Have you ever stumbled while speaking in public or fumbled a job interview? Odds are, you were putting too much pressure on yourself to perform. While it's important to be fully engaged and to give our best efforts, the times when we are relaxed and accepting of imperfection are generally the times that we do our best. This is as true for sex as it is for anything else.
The Myth of Mythical Sexual Performance
Cable television, erotic romance novels, and internet porn all make their money portraying sex as an earth-moving, loud-screaming, toe-curling experience. In this fantasy-driven media all of the characters have perfect bodies, foreplay is often nonexistent, relationships are optional, and everyone climaxes every time and simultaneously! Even those who don't consume this media often internalize the same expectations simply by living in society. People establish unrealistic standards for their own sexual experiences, placing a lot of pressure on themselves, and their partners, to “perform.” Many are disappointed when the reality doesn't match the fantasy.
I once went a seminar by Dr. Barry McCarthy, one of the field's leading sex and relationship experts. I'll never forget the results of his research. He said that the human body is an imperfect organism. It doesn't always work the way we want it to, especially when we try to force it (for example, think of the last time tried to will yourself to fall asleep). Expecting bed-shaking orgasms, and focusing only on that goal, puts too much pressure on partners and leads to frustration and dissatisfaction more often than not.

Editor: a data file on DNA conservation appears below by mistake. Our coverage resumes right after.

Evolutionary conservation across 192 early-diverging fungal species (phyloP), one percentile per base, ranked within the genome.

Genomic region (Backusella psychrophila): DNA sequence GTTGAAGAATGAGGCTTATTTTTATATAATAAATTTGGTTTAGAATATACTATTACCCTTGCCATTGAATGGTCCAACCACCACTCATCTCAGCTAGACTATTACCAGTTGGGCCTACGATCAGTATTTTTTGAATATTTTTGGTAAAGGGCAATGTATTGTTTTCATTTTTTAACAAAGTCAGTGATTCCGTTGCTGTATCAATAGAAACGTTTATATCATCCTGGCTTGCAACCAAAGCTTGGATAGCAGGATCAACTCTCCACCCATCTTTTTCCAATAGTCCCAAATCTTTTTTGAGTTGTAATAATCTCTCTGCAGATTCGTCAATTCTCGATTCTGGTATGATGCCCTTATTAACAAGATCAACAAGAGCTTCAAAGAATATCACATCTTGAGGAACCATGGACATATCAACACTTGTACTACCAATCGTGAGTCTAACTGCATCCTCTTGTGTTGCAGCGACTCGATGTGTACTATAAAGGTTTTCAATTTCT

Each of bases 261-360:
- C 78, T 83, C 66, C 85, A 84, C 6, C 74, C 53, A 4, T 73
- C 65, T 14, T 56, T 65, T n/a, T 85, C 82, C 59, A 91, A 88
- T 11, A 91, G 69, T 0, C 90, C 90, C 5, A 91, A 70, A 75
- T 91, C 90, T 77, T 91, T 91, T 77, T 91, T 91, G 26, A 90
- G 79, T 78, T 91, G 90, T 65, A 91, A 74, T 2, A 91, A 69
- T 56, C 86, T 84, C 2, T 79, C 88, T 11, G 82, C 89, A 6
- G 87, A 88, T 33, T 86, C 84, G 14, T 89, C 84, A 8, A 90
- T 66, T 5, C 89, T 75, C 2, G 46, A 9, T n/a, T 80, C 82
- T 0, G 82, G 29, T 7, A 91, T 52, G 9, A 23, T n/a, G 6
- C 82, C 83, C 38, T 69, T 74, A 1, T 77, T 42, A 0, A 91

Dr. McCarthy's “Good Enough” Sex Model
Dr. McCarthy urged us to embrace a realistic view of sexuality, one that focuses less on performance and more on connection, as well as comfort with communicating desires and needs. He calls it the “Good Enough” model for sex, in which couples focus on creating a sensual and affectionate experience, regardless of the outcome.
Sometimes men can't get (or maintain) an erection and sometimes women's bodies don't lubricate, even when aroused. It's common for at least one partner to not arrive at orgasm. When not chronic, these experiences are normal. They happen to everyone. Rather than experience shame, disappointment, or embarrassment, Dr. McCarthy urges couples to normalize imperfection and enjoy intimacy.
How to Have Amazing Lovemaking With Your Spouse
Of course, it is important to listen to your partner's desires and needs and to act accordingly. It is important to give them pleasure. However, it's crucial to be able to laugh and adapt when things don't go perfectly. It's crucial to enjoy just being close. This will help couples to feel more connected and fulfilled.
Here's the real kicker: according to Dr. McCarthy's research, couples who focus on having “good enough” sex end up having amazing sex moreoften than couples who focus on having amazing sex! Relaxing, feeling comfortable with each other, removing pressure, and feeling accepted and loved (no matter what) creates an environment where the earth-shaking and the toe-curling are more likely to happen! So relax. Express love. Enjoy each other and see what happens.
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Jonathan Decker is the clinical director of Your Family Expert. He is a licensed marriage and family therapist, husband, and father of five. Jonathan earned a masters degree in family therapy from Auburn University as well as a bachelor's degree in clinical psychology from Brigham Young University. He is an actor, author, and television personality.